Why is childhood lead poisoning still a health issue in our State? New Hampshire has some of the oldest housing stock in the country with more than half of the housing built before lead paint was banned in 1978. Children living in homes built prior to 1978 are at increased risk for lead exposure. Near trace amounts of lead dust generated from friction, impact or chipping lead paint surfaces is the primary source of nearly every EBLL in New Hampshire. Children are exposed to lead from crawling on floors and touching surfaces where lead dust collects and then placing hands or objects in mouths. Home renovations and repairs completed by either uninformed DIY homeowners or contractors not certified by the EPA in lead-safe work practices are another common source of lead exposure. 1 in 3 children who have an EBLL were exposed to lead during home renovations.
Lead Exposure’s Negative Impact on Children’s Brain Development
Study after study demonstrates that even low blood lead levels negatively impact a child’s development. The Center for Disease Control and Prevention (CDC) released a paper Educational Interventions for Children Affected by Lead (April 2015) which identifies lead’s ‘Neurobehavioral Signature," and the negative impact that lead exposure has on children’s cognitive abilities, speech and language, hearing, visual-spatial skills, attention, impulse control, social behavior, emotional regulation, and motor skills. The CDC paper outlines the importance of early intervention, education and nutrition support services for children with an EBLL.
The impact of childhood lead poisoning on New Hampshire’s children, families, classrooms and communities is significant. Yet this environmental public health issue has often been ignored up until recent changes to the State’s Lead law, RSA 130-A. Recent legislation has brought much needed attention to childhood lead poisoning, low testing rates, and prevention.
New Legislation – Childhood Lead Poisoning BLL Testing Rates
Changes to New Hampshire’s current childhood lead poisoning statues were made with the passing of Senate Bill 135 that was signed by Governor Hassan in July 2015. All Granite State pediatricians are impacted by these changes. Here are the key points of the new legislation:
Improve Pediatric Blood Lead Testing Rates
To prevent children from being missed and to provide children the treatment and protection they need, this new law establishes a 85% testing rate milestone for one- and two-year olds living in universal testing communities, receiving Medicaid or WIC benefits or enrolled in Head Start. The new law also requires, should this BLL testing target not be reached by 2017, that the NH Division Public Health Services (DPHS) change current rules and move to compliance enforcement. Click here to see law.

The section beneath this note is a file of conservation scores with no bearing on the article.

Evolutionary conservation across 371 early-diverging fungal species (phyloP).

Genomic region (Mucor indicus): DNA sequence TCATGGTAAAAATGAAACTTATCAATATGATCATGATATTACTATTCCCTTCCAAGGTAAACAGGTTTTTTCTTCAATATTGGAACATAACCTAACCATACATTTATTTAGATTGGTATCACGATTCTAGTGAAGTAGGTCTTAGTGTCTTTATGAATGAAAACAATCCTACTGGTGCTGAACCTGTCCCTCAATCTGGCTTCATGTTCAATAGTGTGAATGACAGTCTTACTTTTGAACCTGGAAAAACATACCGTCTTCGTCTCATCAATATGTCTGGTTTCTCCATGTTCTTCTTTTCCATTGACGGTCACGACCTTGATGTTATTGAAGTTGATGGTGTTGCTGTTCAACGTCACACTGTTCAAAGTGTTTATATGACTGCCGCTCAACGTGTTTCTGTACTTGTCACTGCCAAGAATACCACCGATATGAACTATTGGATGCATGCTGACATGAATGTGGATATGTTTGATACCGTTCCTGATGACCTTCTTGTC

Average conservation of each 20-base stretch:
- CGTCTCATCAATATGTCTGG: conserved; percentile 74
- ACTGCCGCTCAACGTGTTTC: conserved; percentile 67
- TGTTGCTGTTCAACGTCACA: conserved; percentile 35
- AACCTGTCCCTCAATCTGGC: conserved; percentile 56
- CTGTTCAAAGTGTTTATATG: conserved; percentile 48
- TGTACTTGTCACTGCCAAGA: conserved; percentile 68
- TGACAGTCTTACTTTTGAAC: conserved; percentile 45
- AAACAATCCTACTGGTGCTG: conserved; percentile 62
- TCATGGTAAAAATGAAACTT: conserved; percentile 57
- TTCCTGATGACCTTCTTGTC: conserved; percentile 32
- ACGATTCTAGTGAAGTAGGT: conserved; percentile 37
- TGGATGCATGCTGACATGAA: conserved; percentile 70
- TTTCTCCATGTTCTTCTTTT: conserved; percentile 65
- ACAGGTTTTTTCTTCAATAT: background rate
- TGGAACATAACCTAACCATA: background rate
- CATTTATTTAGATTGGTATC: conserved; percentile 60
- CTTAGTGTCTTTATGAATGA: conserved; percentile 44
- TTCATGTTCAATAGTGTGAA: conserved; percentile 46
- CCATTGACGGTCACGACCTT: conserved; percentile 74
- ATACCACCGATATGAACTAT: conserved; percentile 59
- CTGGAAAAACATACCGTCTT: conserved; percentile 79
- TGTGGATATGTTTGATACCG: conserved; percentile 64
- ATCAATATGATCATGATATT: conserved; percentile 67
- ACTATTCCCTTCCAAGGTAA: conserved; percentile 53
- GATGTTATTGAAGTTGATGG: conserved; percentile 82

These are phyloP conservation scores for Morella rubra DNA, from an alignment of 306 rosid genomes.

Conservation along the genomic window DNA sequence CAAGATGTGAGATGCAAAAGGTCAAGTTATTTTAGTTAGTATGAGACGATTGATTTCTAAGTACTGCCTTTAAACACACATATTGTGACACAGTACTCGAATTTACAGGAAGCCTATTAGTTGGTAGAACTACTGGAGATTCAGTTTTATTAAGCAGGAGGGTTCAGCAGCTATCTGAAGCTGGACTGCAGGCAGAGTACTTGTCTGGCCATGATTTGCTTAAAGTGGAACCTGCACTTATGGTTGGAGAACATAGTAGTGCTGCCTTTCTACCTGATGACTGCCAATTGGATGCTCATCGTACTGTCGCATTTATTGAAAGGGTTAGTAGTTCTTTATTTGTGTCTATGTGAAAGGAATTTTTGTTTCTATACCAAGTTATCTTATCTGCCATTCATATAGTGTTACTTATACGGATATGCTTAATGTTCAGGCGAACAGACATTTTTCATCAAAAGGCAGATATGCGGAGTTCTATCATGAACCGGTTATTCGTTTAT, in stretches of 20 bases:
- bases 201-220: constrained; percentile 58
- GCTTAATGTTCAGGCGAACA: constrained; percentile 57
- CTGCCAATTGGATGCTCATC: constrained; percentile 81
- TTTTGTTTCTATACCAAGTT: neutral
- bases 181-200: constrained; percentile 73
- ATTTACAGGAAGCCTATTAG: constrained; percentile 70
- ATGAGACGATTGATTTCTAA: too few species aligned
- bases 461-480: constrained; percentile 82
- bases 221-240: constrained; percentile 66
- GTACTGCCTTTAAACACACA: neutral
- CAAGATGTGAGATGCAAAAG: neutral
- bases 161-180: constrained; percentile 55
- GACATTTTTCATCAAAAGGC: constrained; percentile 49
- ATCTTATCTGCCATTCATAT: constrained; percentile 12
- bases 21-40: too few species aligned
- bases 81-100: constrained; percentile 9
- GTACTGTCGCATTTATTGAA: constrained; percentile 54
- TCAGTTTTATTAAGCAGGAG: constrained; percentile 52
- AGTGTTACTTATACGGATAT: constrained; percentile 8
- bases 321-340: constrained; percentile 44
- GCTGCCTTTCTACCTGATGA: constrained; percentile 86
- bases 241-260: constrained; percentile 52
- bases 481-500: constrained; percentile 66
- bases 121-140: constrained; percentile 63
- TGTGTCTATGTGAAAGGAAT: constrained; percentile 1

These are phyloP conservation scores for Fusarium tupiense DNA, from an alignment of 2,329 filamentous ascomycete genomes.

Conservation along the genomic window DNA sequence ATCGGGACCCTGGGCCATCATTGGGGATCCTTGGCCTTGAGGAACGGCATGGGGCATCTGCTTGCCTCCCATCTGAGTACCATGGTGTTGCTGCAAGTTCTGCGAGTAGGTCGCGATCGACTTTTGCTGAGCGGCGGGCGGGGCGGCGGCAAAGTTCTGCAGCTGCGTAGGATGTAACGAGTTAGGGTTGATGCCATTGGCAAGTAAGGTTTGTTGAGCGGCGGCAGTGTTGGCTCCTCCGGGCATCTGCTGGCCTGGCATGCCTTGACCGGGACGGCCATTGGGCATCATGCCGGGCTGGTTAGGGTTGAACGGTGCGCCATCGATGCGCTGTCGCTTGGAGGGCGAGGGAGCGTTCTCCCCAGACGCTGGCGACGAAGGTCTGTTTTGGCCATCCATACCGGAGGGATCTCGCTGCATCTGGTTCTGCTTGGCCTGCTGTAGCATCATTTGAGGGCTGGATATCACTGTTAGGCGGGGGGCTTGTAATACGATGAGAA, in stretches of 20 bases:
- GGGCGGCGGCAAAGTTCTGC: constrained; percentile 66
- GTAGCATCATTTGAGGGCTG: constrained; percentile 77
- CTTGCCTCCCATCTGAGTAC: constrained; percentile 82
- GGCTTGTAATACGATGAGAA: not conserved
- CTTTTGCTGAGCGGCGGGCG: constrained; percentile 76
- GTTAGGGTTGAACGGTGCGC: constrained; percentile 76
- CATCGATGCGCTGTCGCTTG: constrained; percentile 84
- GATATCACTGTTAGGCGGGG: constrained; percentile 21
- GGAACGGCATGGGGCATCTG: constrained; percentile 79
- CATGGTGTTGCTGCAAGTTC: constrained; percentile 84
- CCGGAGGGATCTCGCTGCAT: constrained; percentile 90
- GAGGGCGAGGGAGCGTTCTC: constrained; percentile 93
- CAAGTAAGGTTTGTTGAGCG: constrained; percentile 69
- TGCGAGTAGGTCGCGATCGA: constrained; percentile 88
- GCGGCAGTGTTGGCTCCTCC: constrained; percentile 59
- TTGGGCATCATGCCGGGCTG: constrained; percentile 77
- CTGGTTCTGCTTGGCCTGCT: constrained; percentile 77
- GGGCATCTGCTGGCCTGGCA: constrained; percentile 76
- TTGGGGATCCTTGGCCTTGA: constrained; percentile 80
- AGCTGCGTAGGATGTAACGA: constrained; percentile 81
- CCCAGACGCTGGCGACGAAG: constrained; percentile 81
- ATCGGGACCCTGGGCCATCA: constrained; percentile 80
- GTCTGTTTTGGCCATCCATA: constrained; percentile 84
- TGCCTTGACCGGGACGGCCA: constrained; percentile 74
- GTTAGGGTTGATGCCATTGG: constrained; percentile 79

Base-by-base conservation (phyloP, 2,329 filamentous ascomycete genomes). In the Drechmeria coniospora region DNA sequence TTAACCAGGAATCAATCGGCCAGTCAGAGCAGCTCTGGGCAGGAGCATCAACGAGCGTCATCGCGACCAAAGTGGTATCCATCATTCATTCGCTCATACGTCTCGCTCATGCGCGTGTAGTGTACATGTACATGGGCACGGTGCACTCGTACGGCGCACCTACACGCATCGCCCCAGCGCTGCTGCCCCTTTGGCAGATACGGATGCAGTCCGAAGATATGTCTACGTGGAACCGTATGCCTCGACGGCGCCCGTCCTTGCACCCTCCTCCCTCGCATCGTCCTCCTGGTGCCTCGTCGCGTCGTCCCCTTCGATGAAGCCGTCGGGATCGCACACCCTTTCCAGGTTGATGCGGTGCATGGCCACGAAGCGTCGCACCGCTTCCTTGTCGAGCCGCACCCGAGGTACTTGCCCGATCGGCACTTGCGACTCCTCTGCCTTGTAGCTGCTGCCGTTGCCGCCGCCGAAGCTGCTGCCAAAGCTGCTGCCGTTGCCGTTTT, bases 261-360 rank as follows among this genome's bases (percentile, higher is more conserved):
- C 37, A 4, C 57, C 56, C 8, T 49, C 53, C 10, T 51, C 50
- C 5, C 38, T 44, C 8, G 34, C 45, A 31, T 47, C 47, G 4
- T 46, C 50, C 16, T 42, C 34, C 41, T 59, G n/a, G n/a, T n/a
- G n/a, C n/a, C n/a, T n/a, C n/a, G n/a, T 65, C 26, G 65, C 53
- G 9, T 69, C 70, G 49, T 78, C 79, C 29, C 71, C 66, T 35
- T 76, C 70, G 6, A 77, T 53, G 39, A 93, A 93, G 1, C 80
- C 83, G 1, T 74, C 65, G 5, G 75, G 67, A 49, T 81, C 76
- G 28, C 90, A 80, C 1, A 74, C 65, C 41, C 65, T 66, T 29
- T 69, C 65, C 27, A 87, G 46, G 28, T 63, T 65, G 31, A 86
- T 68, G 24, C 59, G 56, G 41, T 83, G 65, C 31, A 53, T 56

Establishes the Childhood Lead Poisoning & Screening Commission
This Commission with its two working subcommittees on 1) screening and 2) prevention will explore new initiatives to both improve detection through increased BLL testing rates and to reduce exposure through prevention. Dr. William Storo, pediatrician at Dartmouth-Hitchcock Concord and President of New Hampshire Pediatric Society has been appointed a member of this new commission. Click here to see list of members.
Getting information to parents of children with EBBL greater than 5mcg/dl.
New Hampshire’s statute has not been amended to reflect CDC’s lowering of the blood lead reference value in 2013 to 5 mcg/dL with strong statement of "no safe level of lead exposure". The new legislation attempts to address this gap by ensuring that DPHS notifies each and every parent of a child with an EBLL >5mcg/dL with information to ensure they understand the consequences of lead poisoning and the steps that can be taken to avoid lead hazards. Information is also will be provided to landlords, to enable them to take action to eliminate lead hazards when a tenant’s child has been found to be poisoned.
New Lead Fact Sheet for Providers conducting capillary testing.
Any medical provider conducting capillary blood lead testing shall provide their patients with Lead and Children factsheet prepared by DPHS to any parent or guardian of a child whose test indicates any presence of lead. This new Lead and Children fact sheet describes the health effects of childhood lead poisoning, the advisability of obtaining a venous blood test, and the benefits of identifying and addressing lead hazards. The Lead and Children factsheet also includes a statement that, in the case of rental properties, it is advisable to inform the property owner of the EBLL and that the family cannot be evicted based on the child’s EBLL.
NH Childhood Lead Poisoning Medical Testing Guidelines